(See also The Guardian, Sept. 9th 2011, p. 1; The Guardian, Sept. 14th 2011, p. 8; The Guardian, Sept. 15th 2011, p. 4)
Daily Telegraph, Sept. 14th 2011, p.2
A survey of 1,600 adults by Prudential found that four in ten women and three in ten men did not have a private or occupational pension. The head of business development at Prudential warned that, as well as facing a sharp drop in income on retirement, such people were also missing out on 'significant' tax relief on pension contributions during their working lives.
The Guardian, Sept. 7th 2011, p. 23
The directors of the largest 100 British companies are in line for average annual pension payments of £224,000 each, according to a survey. The report shows 362 top directors have built up final salary pensions worth £568m and the average pension pot transfer value is at a record high - £3.91m compared with £3.8m in 2010. Directors also retire earlier than their staff. The most common retirement age for directors is 60, while for ordinary scheme members it is 65 and expected to rise. The highest paid pensioner among current FTSE 100 directors will be the former chief executive of oil group Royal Dutch Shell, who is entitled to £1.2m a year from his company scheme. Jeroen van der Veer, who stepped down from the top job in 2009 but remains on the board, has amassed a pension pot worth £21.6m, the TUC has revealed in its 9th annual PensionsWatch report.
Daily Telegraph, Sept. 12th 2011, p. 12
The pensions minister announced in September 2011 that increases in the state pension age then planned were too slow in the light of rising life expectancy. He proposed raising the retirement age to 67 as soon as 2026, a decade earlier than planned. He hinted that further increases could be linked to improvements in life expectancy.
Department for Work and Pensions
London: TSO, 2011 (Cm 8131)
The consultation 'A State Pension for the 21st century' proposed two options for reforming the state pension for future pensioners. Over three-quarters of organisations who responded favoured the single tier option in principle. This option would raise the state pension to around £140 - above the level of the current means testing threshold - and would significantly reduce the need for low income pensioners to apply for pension credit. Without reform millions would still need to apply for pension credit top ups for decades to come.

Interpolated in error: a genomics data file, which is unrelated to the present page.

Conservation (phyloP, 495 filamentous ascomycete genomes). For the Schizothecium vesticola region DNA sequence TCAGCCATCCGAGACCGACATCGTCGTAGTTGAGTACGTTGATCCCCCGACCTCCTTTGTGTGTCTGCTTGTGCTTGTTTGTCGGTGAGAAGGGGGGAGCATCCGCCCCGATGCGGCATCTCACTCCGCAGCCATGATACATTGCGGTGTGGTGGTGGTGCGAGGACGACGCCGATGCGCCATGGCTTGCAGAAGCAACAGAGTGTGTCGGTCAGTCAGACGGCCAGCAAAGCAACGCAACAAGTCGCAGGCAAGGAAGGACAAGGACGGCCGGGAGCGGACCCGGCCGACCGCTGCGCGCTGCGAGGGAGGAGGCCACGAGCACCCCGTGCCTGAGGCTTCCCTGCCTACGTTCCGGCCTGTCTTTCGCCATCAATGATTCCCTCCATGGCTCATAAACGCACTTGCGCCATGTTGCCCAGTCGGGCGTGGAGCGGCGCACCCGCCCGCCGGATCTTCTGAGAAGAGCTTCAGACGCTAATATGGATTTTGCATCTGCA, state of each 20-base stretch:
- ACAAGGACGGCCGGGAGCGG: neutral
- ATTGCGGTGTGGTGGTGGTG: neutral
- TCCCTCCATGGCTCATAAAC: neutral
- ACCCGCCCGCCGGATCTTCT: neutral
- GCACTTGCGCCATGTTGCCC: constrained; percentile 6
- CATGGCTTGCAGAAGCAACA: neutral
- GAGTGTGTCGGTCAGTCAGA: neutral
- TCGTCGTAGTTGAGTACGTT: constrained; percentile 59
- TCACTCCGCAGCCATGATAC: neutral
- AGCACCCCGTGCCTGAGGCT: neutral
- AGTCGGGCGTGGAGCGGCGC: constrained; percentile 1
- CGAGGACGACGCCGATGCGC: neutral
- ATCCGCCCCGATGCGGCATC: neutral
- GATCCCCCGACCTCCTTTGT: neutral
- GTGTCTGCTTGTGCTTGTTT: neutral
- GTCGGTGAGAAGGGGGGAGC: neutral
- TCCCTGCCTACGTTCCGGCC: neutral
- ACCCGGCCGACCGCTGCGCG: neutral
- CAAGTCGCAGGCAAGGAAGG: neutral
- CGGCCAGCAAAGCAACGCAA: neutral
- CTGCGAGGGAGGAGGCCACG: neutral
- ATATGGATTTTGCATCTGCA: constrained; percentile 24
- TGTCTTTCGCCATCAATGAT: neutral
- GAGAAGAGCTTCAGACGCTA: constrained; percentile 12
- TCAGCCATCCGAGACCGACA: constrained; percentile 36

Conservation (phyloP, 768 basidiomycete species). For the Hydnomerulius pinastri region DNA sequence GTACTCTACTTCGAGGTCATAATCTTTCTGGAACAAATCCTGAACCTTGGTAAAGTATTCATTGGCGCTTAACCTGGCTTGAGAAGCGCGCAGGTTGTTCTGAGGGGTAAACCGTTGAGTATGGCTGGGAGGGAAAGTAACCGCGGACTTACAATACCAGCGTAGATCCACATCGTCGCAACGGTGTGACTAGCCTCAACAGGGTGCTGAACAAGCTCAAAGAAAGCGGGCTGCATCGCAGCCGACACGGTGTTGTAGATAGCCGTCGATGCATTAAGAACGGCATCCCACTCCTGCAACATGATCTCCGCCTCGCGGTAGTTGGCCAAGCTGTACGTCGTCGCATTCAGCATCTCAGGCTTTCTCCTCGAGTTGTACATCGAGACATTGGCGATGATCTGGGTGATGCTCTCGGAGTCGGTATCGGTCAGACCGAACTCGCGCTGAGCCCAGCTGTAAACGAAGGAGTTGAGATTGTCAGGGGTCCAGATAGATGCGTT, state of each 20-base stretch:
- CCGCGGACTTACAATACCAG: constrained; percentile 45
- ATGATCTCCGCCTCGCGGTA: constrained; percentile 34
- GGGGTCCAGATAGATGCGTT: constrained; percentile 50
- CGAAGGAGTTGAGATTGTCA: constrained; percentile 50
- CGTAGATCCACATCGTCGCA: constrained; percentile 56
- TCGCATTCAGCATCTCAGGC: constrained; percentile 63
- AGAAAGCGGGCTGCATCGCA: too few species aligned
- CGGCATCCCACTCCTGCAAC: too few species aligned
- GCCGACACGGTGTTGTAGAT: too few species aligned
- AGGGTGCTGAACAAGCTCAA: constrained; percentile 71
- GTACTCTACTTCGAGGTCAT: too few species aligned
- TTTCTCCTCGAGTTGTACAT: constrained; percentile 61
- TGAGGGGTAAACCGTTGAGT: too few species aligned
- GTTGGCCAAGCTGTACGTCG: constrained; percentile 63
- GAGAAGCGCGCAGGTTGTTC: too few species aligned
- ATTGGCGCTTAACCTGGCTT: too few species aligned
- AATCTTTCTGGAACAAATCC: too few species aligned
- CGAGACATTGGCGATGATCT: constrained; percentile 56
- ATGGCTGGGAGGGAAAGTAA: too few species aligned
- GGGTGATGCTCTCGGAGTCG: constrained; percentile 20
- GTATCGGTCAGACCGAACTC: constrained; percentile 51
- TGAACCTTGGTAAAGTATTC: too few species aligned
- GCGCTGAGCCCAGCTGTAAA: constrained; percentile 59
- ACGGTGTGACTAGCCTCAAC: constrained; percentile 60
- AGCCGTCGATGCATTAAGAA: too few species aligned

International Journal of Sociology and Social Policy, vol. 31, 2011, p. 505-516
Peter Townsend is one of the greatest social scientists of the 20th century and best known for his pioneering research into poverty. He argued for the institution of minimum income standards to underpin welfare benefit levels, ensuring that these would be sufficient for recipients to be able to afford a healthy diet. This article revisits Townsend's early work discussing the measurement of poverty and attempts to operationalise his ideas for determining minimum income standards for healthy living using social survey data relating to the older UK population aged 60 years plus. Results show that minimum income requirements for healthy living are 37% greater than the British state pension for couples and 29% for single pensioners.